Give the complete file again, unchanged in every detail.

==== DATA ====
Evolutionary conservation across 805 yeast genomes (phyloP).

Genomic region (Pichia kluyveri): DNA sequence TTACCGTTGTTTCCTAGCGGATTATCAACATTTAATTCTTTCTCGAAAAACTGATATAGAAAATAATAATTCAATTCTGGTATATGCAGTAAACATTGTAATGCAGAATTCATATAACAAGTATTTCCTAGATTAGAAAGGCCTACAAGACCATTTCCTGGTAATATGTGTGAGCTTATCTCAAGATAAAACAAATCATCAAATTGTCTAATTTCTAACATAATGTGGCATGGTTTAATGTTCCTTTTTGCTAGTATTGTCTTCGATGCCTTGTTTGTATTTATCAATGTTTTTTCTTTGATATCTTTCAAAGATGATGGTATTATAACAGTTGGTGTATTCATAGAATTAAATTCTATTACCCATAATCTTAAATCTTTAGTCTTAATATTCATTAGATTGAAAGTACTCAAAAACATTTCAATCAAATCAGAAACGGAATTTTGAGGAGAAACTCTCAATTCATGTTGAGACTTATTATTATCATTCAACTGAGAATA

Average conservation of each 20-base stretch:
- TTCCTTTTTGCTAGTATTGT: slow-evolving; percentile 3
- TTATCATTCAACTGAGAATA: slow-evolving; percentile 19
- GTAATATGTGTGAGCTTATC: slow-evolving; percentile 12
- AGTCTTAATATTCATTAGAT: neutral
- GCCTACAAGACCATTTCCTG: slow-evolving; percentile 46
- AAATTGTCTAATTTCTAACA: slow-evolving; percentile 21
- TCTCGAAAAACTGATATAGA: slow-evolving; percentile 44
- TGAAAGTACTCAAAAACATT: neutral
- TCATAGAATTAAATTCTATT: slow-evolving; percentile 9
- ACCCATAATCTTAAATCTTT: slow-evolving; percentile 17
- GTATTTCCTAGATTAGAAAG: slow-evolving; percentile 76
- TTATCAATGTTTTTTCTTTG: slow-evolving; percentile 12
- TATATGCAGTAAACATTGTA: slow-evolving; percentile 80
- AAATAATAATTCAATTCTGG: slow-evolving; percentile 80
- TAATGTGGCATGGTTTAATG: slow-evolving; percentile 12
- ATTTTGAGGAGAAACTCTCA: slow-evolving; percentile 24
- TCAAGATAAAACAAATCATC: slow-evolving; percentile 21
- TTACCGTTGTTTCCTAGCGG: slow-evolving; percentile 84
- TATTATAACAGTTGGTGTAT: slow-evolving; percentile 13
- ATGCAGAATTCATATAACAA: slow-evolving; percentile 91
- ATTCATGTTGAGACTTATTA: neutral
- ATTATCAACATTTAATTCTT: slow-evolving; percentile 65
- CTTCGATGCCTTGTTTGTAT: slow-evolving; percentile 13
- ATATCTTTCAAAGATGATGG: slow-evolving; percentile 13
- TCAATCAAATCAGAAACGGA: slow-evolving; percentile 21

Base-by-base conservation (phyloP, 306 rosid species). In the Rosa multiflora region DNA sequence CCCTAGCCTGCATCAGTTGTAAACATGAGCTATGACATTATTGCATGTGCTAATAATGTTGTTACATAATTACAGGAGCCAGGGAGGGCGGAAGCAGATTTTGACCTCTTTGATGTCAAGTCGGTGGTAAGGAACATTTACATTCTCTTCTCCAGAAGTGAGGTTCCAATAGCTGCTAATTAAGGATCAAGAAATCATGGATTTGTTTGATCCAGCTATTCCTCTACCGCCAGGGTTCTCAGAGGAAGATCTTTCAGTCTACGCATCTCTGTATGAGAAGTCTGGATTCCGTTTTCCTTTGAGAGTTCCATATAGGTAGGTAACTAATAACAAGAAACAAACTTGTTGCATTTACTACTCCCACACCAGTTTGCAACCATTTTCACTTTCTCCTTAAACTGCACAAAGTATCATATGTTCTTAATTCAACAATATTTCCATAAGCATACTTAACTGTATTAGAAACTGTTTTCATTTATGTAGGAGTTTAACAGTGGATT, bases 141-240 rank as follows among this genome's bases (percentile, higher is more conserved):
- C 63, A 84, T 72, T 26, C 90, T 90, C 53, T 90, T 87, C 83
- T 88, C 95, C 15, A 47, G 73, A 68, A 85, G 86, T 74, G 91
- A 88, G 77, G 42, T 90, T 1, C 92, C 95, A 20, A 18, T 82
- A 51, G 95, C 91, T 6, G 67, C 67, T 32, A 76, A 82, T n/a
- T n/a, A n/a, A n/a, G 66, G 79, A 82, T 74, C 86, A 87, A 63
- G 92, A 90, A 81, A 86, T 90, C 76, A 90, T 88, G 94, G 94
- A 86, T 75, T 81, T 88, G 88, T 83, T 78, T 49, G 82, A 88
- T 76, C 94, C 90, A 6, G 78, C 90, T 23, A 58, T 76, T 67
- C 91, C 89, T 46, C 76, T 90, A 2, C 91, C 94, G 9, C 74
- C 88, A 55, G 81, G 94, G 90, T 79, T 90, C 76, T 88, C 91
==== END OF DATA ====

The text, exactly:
Evolutionary conservation across 805 yeast genomes (phyloP).

Genomic region (Pichia kluyveri): DNA sequence TTACCGTTGTTTCCTAGCGGATTATCAACATTTAATTCTTTCTCGAAAAACTGATATAGAAAATAATAATTCAATTCTGGTATATGCAGTAAACATTGTAATGCAGAATTCATATAACAAGTATTTCCTAGATTAGAAAGGCCTACAAGACCATTTCCTGGTAATATGTGTGAGCTTATCTCAAGATAAAACAAATCATCAAATTGTCTAATTTCTAACATAATGTGGCATGGTTTAATGTTCCTTTTTGCTAGTATTGTCTTCGATGCCTTGTTTGTATTTATCAATGTTTTTTCTTTGATATCTTTCAAAGATGATGGTATTATAACAGTTGGTGTATTCATAGAATTAAATTCTATTACCCATAATCTTAAATCTTTAGTCTTAATATTCATTAGATTGAAAGTACTCAAAAACATTTCAATCAAATCAGAAACGGAATTTTGAGGAGAAACTCTCAATTCATGTTGAGACTTATTATTATCATTCAACTGAGAATA

Average conservation of each 20-base stretch:
- TTCCTTTTTGCTAGTATTGT: slow-evolving; percentile 3
- TTATCATTCAACTGAGAATA: slow-evolving; percentile 19
- GTAATATGTGTGAGCTTATC: slow-evolving; percentile 12
- AGTCTTAATATTCATTAGAT: neutral
- GCCTACAAGACCATTTCCTG: slow-evolving; percentile 46
- AAATTGTCTAATTTCTAACA: slow-evolving; percentile 21
- TCTCGAAAAACTGATATAGA: slow-evolving; percentile 44
- TGAAAGTACTCAAAAACATT: neutral
- TCATAGAATTAAATTCTATT: slow-evolving; percentile 9
- ACCCATAATCTTAAATCTTT: slow-evolving; percentile 17
- GTATTTCCTAGATTAGAAAG: slow-evolving; percentile 76
- TTATCAATGTTTTTTCTTTG: slow-evolving; percentile 12
- TATATGCAGTAAACATTGTA: slow-evolving; percentile 80
- AAATAATAATTCAATTCTGG: slow-evolving; percentile 80
- TAATGTGGCATGGTTTAATG: slow-evolving; percentile 12
- ATTTTGAGGAGAAACTCTCA: slow-evolving; percentile 24
- TCAAGATAAAACAAATCATC: slow-evolving; percentile 21
- TTACCGTTGTTTCCTAGCGG: slow-evolving; percentile 84
- TATTATAACAGTTGGTGTAT: slow-evolving; percentile 13
- ATGCAGAATTCATATAACAA: slow-evolving; percentile 91
- ATTCATGTTGAGACTTATTA: neutral
- ATTATCAACATTTAATTCTT: slow-evolving; percentile 65
- CTTCGATGCCTTGTTTGTAT: slow-evolving; percentile 13
- ATATCTTTCAAAGATGATGG: slow-evolving; percentile 13
- TCAATCAAATCAGAAACGGA: slow-evolving; percentile 21

Base-by-base conservation (phyloP, 306 rosid species). In the Rosa multiflora region DNA sequence CCCTAGCCTGCATCAGTTGTAAACATGAGCTATGACATTATTGCATGTGCTAATAATGTTGTTACATAATTACAGGAGCCAGGGAGGGCGGAAGCAGATTTTGACCTCTTTGATGTCAAGTCGGTGGTAAGGAACATTTACATTCTCTTCTCCAGAAGTGAGGTTCCAATAGCTGCTAATTAAGGATCAAGAAATCATGGATTTGTTTGATCCAGCTATTCCTCTACCGCCAGGGTTCTCAGAGGAAGATCTTTCAGTCTACGCATCTCTGTATGAGAAGTCTGGATTCCGTTTTCCTTTGAGAGTTCCATATAGGTAGGTAACTAATAACAAGAAACAAACTTGTTGCATTTACTACTCCCACACCAGTTTGCAACCATTTTCACTTTCTCCTTAAACTGCACAAAGTATCATATGTTCTTAATTCAACAATATTTCCATAAGCATACTTAACTGTATTAGAAACTGTTTTCATTTATGTAGGAGTTTAACAGTGGATT, bases 141-240 rank as follows among this genome's bases (percentile, higher is more conserved):
- C 63, A 84, T 72, T 26, C 90, T 90, C 53, T 90, T 87, C 83
- T 88, C 95, C 15, A 47, G 73, A 68, A 85, G 86, T 74, G 91
- A 88, G 77, G 42, T 90, T 1, C 92, C 95, A 20, A 18, T 82
- A 51, G 95, C 91, T 6, G 67, C 67, T 32, A 76, A 82, T n/a
- T n/a, A n/a, A n/a, G 66, G 79, A 82, T 74, C 86, A 87, A 63
- G 92, A 90, A 81, A 86, T 90, C 76, A 90, T 88, G 94, G 94
- A 86, T 75, T 81, T 88, G 88, T 83, T 78, T 49, G 82, A 88
- T 76, C 94, C 90, A 6, G 78, C 90, T 23, A 58, T 76, T 67
- C 91, C 89, T 46, C 76, T 90, A 2, C 91, C 94, G 9, C 74
- C 88, A 55, G 81, G 94, G 90, T 79, T 90, C 76, T 88, C 91